“Released in 2002, the Guidebook provides a framework for effective rainwater management throughout the province. This tool for local governments presents a methodology for moving from planning to action that focuses on implementing early action where it is most needed,” states Laura Maclean. “The Guidebook approach is designed to eliminate the root cause of negative ecological and property impacts of rainwater runoff by addressing the complete spectrum of rainfall events. The Guidebook approach contrasts with conventional ‘flows-and-pipes’ stormwater management.”
“Have a look at some of the Water Balance Model slideshow presentations that have been made to industry and government groups starting in 2001. This includes some of the early presentations on the Water Balance Methodology that helped pave the way for the paradigm-shift from 'peak flow thinking' to 'volume-based thinking'. The many presentations created awareness and influenced expectations,” stated Ted van der Gulik.
FLASHBACK TO 2003 TESTIMONIAL: “In the United States, too often we see a cookie-cutter approach when guidebooks and manuals are replicated across the country. Not so with the British Columbia Guidebook – it is unique and it is innovative,” stated Tom Schueler, founder and former Executive Director of the Center for Urban Watershed Protection, one of the best known nonprofit organizations in the United States dedicated to research and education on watersheds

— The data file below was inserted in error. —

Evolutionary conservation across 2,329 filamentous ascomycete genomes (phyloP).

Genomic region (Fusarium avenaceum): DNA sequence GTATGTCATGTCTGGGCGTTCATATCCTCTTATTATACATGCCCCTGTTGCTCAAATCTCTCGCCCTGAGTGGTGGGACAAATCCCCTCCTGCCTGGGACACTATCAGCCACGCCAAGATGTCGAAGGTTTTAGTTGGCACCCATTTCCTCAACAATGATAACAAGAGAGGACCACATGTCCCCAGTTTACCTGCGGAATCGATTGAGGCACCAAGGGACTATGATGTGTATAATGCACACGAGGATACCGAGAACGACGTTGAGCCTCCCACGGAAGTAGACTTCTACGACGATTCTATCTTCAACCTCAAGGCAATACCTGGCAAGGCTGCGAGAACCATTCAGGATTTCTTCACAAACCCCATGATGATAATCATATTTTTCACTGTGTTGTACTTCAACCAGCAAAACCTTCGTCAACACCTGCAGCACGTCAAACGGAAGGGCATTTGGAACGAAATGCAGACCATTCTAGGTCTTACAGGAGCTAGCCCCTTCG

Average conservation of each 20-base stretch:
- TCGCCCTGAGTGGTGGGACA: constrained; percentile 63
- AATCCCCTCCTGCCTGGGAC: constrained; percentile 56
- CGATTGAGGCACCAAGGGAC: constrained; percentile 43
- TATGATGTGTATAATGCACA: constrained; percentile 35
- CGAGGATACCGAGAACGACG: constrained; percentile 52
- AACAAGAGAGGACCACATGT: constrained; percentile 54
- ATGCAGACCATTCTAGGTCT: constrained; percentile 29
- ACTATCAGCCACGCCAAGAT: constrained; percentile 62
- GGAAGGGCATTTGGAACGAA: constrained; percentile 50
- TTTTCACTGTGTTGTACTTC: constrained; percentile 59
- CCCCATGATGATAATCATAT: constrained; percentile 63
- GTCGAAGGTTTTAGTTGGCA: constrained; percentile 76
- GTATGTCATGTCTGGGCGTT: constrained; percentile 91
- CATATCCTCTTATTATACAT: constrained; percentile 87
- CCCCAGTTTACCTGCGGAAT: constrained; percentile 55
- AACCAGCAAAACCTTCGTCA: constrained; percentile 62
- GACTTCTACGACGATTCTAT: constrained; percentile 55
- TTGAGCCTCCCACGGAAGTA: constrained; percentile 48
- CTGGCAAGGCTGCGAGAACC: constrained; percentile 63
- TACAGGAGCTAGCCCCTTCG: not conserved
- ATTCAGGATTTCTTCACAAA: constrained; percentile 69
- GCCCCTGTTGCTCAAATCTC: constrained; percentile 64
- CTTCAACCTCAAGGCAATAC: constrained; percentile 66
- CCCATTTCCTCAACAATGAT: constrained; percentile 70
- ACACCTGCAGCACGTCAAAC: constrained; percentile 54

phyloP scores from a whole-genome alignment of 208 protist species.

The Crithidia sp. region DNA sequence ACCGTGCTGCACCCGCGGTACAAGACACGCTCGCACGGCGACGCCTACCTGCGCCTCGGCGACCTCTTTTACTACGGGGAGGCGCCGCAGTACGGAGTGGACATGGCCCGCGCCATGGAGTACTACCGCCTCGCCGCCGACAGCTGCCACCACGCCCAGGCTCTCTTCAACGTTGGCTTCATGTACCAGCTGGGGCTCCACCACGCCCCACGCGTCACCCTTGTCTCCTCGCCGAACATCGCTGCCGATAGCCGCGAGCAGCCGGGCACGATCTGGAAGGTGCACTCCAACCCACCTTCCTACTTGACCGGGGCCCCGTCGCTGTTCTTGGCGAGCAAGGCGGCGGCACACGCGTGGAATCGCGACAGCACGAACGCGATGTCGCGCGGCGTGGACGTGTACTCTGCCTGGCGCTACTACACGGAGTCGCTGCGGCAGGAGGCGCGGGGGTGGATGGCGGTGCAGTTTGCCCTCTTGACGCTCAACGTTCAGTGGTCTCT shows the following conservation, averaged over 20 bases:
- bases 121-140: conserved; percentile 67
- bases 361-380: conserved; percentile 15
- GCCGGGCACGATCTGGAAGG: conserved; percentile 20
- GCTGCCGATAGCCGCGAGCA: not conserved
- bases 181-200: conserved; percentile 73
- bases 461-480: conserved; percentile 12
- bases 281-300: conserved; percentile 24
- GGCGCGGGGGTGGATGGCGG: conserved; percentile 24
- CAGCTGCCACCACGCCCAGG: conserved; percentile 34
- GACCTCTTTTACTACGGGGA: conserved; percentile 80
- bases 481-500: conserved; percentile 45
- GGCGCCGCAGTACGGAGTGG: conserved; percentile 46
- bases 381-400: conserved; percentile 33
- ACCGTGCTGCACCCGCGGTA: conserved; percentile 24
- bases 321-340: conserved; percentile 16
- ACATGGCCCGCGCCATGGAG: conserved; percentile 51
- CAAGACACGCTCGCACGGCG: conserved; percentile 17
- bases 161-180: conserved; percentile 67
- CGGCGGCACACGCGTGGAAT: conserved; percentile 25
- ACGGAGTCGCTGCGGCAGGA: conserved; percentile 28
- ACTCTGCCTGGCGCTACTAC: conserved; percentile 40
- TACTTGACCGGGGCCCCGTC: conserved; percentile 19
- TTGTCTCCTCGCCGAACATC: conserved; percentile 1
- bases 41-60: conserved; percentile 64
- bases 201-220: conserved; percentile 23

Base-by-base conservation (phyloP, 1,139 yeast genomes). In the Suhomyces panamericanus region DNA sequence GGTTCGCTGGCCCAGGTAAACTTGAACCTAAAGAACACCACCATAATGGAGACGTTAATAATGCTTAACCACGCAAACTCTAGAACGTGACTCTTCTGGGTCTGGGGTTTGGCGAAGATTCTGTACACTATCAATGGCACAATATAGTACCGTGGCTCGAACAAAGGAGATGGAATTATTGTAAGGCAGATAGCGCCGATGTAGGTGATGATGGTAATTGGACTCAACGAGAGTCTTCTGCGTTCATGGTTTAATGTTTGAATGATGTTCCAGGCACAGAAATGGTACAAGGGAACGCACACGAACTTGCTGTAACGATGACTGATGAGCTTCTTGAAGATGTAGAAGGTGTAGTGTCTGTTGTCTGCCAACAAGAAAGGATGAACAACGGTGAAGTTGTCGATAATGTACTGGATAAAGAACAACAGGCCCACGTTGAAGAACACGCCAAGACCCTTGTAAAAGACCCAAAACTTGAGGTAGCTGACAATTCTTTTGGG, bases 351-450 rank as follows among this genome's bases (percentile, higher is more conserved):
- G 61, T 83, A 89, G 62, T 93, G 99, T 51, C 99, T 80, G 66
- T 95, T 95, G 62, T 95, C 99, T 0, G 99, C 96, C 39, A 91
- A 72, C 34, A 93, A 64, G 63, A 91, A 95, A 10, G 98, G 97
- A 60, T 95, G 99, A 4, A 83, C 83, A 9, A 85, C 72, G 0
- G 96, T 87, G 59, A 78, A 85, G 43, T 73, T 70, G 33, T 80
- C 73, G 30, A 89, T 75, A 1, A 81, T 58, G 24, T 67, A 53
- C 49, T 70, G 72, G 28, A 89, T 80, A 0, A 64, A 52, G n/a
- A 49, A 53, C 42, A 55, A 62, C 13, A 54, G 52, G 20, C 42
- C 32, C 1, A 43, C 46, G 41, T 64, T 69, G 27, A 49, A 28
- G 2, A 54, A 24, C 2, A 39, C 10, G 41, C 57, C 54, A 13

In 2002, British Columbia launched a science-based approach to stormwater management with publication of its provincial Guidebook. “I really like what Kim Stephens and his British Columbia team did in developing the water balance methodology, and I told him that when he pinch-hit for me in delivering a pre-conference workshop in Chicago in February 2003. That was shortly after the Guidebook was published,” stated Tom Schueler, author of widely used references, including The Small Watershed Restoration Manual Series.
A VIEW FROM OUTSIDE BRITISH COLUMBIA: “Bound by geography, invested in salmon protection, and connected to the natural environment, the Metro Vancouver region has spent time fostering new green infrastructure for rainwater management,” stated Charles Axelesson, PhD candidate at the University of Venice, when reflecting on readings and discussions with people in the Metro Vancouver region
“There is an openness and not only an admission but the acceptance that the existing green policies and practices they have now, particularly for replicating natural flow patterns in urban streams, may not hold all the answers. Even the natural world is sometimes overwhelmed by rainfall. Instead, there is a direct discussion on how to maximize greener solutions but support them with our existing infrastructure and knowledge base. This is vital for climate change adaptations as we need to plan for 50 to100 years into the future while simultaneously solving the problems of tomorrow,” stated Charles Axelsson.
RESTORE THE BALANCE IN THE WATER BALANCE: “Sponge Cities”- A catchy way to describe the goal in restoring the capacity of the urban landscape to absorb water, release it naturally, and soften the impacts of floods and droughts!